The Russian Journal by John SteinbeckPosted: September 13, 2011 Filed under: Documentary | Tags: Books, English, Robert Capa, Steinbeck Leave a comment
John Steinbeck’s the Russian Journal turned out to be absolute fun to read – both style and content. The guy is witty, and witty and smart-alec is what we like.
And, man, looks like certain things will never change around here
His problem was this: his chauffeur drove him very well, but when he was not driving him, he was driving anyone else who was willing to pay a hundred roubles for a short trip. His chauffeur was getting very rich, and the car was taking a beating. There was nothing to do about it, for if he complained his chauffeur was likely to sulk a little bit, and when his chauffeur sulked, something went wrong with his car, and when something went wrong with his car, it was laid up in a garage for two or three weeks. It was better to keep his chauffeur happy if he wanted to be driven in his own car at all. He had tried getting other chauffeurs, but always the same thing happened.
Also, I guess under current circumstances, post a small war that took place exactly 60 years after this book was written, the praise of Georgia as the best place in the FSU looks a bit sad – but it is what it is.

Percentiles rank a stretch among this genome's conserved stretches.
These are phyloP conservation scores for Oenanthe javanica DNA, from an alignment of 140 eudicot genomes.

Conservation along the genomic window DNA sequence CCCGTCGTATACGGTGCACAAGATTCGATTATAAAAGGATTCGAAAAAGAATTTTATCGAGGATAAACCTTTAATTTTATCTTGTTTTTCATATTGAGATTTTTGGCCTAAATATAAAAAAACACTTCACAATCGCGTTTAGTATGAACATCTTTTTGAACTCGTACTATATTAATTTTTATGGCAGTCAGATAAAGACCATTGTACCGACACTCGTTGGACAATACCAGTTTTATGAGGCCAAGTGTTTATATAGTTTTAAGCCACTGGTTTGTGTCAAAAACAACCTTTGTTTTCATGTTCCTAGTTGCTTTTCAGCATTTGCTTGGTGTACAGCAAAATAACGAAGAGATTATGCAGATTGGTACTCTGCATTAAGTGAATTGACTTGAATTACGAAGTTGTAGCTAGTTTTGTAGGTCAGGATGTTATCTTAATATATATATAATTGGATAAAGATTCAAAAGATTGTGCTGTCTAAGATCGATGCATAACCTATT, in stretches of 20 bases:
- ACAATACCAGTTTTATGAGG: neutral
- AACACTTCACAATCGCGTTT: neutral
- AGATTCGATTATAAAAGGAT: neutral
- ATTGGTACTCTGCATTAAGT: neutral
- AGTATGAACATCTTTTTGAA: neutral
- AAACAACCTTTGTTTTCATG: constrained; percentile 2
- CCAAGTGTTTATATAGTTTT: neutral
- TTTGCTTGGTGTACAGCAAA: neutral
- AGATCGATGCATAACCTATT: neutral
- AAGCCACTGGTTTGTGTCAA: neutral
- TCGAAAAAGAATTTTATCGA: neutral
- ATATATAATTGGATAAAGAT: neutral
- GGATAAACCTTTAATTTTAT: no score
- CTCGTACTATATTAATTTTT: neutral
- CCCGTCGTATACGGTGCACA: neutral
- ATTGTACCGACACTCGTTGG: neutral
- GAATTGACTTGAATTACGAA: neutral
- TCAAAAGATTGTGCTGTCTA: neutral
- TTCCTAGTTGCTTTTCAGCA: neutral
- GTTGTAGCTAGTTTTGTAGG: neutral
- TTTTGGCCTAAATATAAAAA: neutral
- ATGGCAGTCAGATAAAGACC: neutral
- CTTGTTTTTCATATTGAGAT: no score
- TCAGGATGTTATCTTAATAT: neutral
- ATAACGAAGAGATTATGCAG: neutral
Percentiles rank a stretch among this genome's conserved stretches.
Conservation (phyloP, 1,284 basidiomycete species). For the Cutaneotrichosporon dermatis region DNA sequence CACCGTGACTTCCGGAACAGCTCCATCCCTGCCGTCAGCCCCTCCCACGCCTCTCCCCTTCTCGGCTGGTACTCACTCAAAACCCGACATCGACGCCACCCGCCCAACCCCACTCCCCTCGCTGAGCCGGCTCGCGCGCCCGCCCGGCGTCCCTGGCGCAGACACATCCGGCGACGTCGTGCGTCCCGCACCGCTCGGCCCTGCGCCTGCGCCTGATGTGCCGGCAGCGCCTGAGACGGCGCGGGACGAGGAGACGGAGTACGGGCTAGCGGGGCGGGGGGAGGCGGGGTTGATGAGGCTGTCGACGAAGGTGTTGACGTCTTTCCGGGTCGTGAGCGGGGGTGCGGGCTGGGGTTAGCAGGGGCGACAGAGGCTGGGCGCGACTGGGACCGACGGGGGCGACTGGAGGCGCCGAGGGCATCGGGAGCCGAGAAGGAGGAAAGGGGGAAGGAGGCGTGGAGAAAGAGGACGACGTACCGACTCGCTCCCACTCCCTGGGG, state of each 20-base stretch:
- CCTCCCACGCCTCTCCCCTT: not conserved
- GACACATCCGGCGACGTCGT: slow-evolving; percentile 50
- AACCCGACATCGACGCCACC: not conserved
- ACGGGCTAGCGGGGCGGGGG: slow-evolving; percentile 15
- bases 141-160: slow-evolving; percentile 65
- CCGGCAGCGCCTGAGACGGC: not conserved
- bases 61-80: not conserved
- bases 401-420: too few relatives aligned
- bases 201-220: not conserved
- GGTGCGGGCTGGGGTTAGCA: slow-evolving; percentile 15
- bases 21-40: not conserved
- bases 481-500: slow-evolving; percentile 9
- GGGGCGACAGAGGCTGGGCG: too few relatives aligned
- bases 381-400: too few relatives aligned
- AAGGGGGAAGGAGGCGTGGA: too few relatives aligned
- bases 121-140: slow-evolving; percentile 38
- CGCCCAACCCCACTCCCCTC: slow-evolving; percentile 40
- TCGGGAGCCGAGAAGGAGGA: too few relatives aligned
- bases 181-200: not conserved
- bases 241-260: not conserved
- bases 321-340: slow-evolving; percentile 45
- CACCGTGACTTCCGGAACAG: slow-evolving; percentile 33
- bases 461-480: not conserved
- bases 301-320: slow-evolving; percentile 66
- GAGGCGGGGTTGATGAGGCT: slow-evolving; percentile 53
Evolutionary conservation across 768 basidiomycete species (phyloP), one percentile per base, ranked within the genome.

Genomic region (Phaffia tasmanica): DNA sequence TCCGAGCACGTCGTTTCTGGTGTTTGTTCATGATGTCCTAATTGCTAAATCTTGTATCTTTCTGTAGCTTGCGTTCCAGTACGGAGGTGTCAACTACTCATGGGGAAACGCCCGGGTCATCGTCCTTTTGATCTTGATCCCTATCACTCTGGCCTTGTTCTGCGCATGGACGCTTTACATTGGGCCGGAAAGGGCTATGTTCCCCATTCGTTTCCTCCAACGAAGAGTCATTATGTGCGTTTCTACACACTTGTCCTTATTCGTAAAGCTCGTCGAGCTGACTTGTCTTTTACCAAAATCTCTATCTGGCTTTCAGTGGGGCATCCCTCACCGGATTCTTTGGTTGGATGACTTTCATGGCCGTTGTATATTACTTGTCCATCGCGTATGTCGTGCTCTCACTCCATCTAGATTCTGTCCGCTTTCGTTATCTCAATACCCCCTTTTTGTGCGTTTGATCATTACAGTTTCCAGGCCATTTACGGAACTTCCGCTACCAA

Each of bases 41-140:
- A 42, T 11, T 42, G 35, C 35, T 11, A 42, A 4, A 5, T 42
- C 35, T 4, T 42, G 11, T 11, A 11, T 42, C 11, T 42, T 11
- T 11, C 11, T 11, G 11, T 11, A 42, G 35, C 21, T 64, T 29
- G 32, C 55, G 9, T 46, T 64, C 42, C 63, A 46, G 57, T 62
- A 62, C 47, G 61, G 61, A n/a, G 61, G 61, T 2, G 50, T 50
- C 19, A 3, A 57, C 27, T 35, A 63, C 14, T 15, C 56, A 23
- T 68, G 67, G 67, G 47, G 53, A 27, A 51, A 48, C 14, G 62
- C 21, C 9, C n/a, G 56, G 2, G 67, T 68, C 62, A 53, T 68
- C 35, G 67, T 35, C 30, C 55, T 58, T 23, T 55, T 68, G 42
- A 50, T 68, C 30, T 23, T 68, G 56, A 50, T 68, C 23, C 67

“The people of Georgia seemed to us more relaxed than any we had seen so far, relaxed, and fierce, and full of joy. And perhaps this is why the Russians admire them so. Perhaps this is the way they would like to be.”
“It is a magical place, Georgia, and it becomes dream-like the moment you have left it. And the people are magic people. It is true that they have one of the richest and most beautiful countries in the world, and they live up to it. And we understood thoroughly now why Russians had always said to us, “Until you have seen Georgia, you have seen nothing.””
Given I read this on Stanza and not in paper, I am now after my Capa’s Phaidon portfolio book to check out on the Russian pics. And – I know what I’m gonna try to read next now – Esperando a Robert Capa by Susana Fortes, Capa’s recent fictionalized biography.